March29 , 2023

    EU Nationals Want to Preserve Christian Culture—Poll


    Local Church Projects Have Lasting Impact on the Poor—Survey

    A Christian charity in the UK measured the monetary value equivalent to the positive effects that a local church can bring to its community.

    Churches in Malawi Respond with Shelter and Food After Deadly Cyclone

    The longest-ever recorded cyclone in history---lasting 36 days, hit southeast Africa and killed 522, injured more than 700 people, and left more than 345,000 people homeless.

    France Celebrates Bible Month

    This year's theme is "Solidarity in the light of the Bible" and more than 200 bookstores and libraries are joining.

    New Women’s Audio Bible Launched in the UK

    The first-ever audio Bible recorded solely by UK women launched on March 8, coinciding with International Women's Day.

    Notre Dame to Re-open in December 2024

    French officials announced that one of the country's most iconic buildings will welcome visitors and faithful by December 2024.


    A recent survey found that the majority of British and EU nationals want to preserve Europe’s Christian roots.

    The research, conducted by Századvég Foundation, a conservative think tank based in Hungary, showed that 56% of Europeans from EU member states and the United Kingdom believes in safeguarding Europe’s Christian culture and traditions. According to the data from the 2022 Project Europe opinion poll, the largest proportion (65%) of Europeans who want to preserve Christian foundations came from former socialist countries while 54% from Western Europe expressed the same view.

    Christian identity is still an important marker in Western Europe, even among those who rarely attend church. —Dr. Zoltán Kovács, Hungarian politician

    It is interesting to note that more European adults prefer to retain their Christian heritage despite the growing secularization in many countries and progressive remarks of some church leaders. A 2018 survey by the Pew Research Center found that Christian identity remains an important distinction for adults in Western Europe, even those who rarely go to church.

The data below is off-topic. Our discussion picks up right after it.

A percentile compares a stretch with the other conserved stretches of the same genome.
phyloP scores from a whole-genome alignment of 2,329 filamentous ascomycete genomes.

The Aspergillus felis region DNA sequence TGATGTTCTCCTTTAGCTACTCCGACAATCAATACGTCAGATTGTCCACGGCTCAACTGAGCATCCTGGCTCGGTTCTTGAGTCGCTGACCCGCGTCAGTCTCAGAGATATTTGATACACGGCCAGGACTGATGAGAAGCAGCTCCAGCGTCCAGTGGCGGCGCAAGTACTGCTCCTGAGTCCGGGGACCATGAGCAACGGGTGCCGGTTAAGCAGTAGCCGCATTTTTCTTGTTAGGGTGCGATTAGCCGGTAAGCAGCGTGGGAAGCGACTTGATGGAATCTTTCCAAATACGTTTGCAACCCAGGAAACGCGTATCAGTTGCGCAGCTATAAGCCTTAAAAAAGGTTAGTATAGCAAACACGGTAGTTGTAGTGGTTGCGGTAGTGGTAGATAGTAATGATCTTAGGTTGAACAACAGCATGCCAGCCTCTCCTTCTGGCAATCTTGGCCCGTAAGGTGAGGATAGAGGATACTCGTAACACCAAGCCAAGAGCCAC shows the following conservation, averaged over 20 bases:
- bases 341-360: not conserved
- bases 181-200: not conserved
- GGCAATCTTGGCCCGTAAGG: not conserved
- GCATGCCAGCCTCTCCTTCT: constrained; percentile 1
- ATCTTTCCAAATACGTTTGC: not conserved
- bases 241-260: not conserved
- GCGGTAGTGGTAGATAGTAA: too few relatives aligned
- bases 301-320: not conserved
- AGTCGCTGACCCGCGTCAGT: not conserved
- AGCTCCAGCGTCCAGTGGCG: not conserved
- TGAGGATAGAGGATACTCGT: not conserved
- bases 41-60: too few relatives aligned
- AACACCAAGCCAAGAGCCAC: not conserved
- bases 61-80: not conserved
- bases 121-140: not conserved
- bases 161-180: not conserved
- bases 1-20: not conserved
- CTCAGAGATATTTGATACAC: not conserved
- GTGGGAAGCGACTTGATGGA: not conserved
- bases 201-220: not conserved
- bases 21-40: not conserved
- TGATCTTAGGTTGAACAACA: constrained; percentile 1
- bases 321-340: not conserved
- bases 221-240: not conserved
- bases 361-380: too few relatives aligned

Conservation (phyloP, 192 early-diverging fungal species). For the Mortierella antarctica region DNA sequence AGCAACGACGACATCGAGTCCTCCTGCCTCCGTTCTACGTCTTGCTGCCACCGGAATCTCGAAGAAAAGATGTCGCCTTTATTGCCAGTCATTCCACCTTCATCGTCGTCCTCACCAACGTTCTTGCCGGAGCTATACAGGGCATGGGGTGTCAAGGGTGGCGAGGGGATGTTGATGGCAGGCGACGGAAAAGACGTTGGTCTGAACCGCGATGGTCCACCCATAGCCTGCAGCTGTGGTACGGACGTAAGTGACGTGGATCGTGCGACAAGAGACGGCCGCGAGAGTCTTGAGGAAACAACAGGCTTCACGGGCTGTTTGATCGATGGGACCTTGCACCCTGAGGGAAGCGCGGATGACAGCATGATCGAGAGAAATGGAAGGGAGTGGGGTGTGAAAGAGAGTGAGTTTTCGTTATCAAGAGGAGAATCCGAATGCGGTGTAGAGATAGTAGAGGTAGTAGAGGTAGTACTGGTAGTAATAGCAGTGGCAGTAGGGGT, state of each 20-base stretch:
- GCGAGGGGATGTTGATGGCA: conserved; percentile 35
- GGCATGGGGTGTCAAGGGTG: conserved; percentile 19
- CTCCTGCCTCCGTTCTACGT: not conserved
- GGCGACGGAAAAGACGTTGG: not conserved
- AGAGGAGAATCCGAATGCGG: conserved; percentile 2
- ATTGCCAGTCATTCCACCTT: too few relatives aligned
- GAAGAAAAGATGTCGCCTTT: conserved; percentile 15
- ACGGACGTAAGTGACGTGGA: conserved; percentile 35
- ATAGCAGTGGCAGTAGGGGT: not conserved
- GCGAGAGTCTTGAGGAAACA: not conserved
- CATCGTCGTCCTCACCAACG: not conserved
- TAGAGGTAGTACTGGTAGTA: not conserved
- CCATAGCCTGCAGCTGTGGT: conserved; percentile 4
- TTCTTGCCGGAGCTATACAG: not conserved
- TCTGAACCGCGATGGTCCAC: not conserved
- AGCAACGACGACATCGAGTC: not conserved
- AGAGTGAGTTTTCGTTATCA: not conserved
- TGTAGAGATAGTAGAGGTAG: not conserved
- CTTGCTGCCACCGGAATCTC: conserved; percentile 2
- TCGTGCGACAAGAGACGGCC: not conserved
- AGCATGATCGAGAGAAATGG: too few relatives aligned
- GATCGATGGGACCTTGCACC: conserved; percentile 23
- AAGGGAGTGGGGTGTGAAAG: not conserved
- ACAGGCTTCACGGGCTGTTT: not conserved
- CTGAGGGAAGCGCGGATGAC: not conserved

“Christian identity is still an important marker in Western Europe, even among those who rarely attend church,” said Dr. Zoltán Kovács, a Hungarian historian and politician. He argued that while many veer off from traditional religious beliefs, it didn’t mean “that religion and the values it represents are no longer important to Europeans.” Religion remains “a social marker [that] continues to shape identity and form a religious culture that, regardless of the intensity of religious practice, shapes the majority of Europeans’ thinking,” he said.

    The findings of the think tank prove that European Christians remain faithful to their roots, even if recently passed laws push for secularization and comments from faith leaders promote tolerance of sin.

    In the article, Christian Roots, author Samuel McCarthy stressed that Europe was founded on Christianity. He wrote, “All the good that Europe has produced — from science and medicine to architecture and art, from the literature of Dante Alighieri and Miguel Cervantes to the literature of G.K. Chesterton and J.R.R. Tolkien, from the intellectually staggering advance in law to the exploration and explanation of the globe — has blossomed from its Christian roots.”

    Michael Leahy, chairman of the conservative Irish Freedom Party, warned that, “Europe without Christianity ceases to be a coherent culture, and the term ‘Europe’ becomes a geographical, rather than a cultural expression, in that one could no more talk about ‘European values’ or ‘European culture’ than one could talk about the values and culture of the equator or of the Nile river.”